US pledges to fundraise for counties

Thursday January 4 2018

US Ambassador to Kenya Robert Godec (right)

US Ambassador to Kenya Robert Godec (right) with Senate Speaker Kenneth Lusaka during a meeting at Parliament Building on January 4, 2018. PHOTO | FRANCIS NDERITU | NATION MEDIA GROUP 

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The US will fundraise to support devolution in the country, Ambassador Robert Godec has said.

Speaking Thursday after meeting Senate Speaker Ken Lusaka and leader of majority Kipchumba Murkomen at Parliament buildings, Mr Godec said the US is keen on strengthening devolution to ensure the country makes progress in development.

“The US is a strong supporter of devolution and we have a number of programmes in place to support it,” Mr Godec said without explaining the nature of programmes.


Mr Godec urged the Senate to work closely with the county governments, a challenge that Mr Lusaka embraced saying he is pushing for a seamless working relationship.

“The Senate is working closely with the Council of Governors and county assemblies so that the people get services and good value for their money. We have now formed House committees that will drive towards achieving this,” Mr Lusaka said.

Mr Lusaka has promised to ensure that the House asserts its authority for the right course.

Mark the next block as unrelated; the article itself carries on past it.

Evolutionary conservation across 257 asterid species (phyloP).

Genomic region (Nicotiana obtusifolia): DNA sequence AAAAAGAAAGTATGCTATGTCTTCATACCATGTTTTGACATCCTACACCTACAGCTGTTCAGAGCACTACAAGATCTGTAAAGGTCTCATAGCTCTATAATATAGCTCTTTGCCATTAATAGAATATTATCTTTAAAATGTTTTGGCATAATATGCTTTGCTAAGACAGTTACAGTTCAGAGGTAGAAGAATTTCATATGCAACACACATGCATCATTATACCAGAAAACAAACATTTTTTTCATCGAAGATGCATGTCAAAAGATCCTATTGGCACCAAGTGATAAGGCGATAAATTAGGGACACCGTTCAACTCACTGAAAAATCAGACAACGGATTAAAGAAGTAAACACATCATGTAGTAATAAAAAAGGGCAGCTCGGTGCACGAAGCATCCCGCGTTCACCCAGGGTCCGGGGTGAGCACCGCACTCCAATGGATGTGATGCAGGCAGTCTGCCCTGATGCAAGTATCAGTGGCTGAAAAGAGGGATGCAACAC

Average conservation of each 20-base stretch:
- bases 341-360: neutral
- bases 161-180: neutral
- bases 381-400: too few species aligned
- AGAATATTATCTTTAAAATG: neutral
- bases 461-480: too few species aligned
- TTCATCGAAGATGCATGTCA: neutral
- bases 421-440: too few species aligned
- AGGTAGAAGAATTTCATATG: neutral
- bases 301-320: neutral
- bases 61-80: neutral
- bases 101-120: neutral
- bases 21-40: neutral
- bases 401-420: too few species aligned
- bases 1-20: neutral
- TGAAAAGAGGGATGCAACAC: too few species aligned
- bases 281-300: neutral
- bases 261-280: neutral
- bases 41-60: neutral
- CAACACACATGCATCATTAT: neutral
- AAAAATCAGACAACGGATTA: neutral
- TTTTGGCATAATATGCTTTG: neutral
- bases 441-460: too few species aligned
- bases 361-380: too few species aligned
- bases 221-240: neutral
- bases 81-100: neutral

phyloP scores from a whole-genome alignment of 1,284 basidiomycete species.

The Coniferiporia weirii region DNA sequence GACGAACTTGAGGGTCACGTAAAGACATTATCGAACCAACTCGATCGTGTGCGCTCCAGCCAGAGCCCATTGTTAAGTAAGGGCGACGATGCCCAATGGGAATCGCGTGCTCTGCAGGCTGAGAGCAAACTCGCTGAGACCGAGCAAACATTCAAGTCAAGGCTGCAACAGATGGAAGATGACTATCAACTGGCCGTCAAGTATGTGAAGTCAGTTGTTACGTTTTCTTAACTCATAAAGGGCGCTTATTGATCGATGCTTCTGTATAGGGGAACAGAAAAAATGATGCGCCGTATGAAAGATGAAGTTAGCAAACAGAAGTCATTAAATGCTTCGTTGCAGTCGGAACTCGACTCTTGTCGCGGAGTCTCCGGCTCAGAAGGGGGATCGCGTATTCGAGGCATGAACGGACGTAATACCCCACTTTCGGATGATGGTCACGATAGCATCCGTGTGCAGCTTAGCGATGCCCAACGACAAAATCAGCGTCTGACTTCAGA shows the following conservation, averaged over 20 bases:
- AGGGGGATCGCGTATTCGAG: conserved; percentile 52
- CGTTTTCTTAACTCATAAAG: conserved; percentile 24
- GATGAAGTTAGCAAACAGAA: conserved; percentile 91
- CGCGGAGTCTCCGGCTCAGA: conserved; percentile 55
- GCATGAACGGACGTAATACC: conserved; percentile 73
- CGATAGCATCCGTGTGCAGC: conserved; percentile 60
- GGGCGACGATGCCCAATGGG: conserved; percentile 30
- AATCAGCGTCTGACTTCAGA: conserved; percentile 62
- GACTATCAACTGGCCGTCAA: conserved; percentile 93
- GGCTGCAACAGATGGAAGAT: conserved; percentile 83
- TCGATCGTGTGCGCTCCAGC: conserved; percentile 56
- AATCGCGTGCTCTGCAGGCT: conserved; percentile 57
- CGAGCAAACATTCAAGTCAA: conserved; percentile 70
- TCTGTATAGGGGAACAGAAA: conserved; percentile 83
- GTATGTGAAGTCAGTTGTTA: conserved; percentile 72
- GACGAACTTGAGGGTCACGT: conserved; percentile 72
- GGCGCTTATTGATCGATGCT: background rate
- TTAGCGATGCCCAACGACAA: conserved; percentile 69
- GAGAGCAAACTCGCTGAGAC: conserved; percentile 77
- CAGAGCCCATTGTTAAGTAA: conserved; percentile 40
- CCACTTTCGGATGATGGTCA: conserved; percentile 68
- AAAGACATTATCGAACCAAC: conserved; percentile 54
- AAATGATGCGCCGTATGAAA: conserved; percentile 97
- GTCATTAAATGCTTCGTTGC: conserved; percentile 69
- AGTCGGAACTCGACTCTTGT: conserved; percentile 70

“Promotion of good governance and eradication of corruption in the counties can be achieved if the county assemblies are strengthened. They are the first call for accountability,” he said.


The US ambassador also said the National Super Alliance and Jubilee should embrace national dialogue.

“Dialogue is important to this country and what is critical is that the country must be as strong and united as possible. The elections are over, they are now behind Kenyans, it is now time to move forward,” he said.

Mr Lusaka said dialogue is necessary to the country given the current political events but stressed that it must be within the law and the constitution.

“We must respect the independent institutions that are in place and recognize that we have a president who is in office constitutionally,” he said.

Mr Murkomen cautioned Nasa against calls to have its leader sworn in. “Once they swear themselves in, it will be the end to calls for dialogue, because then, it will not make sense.”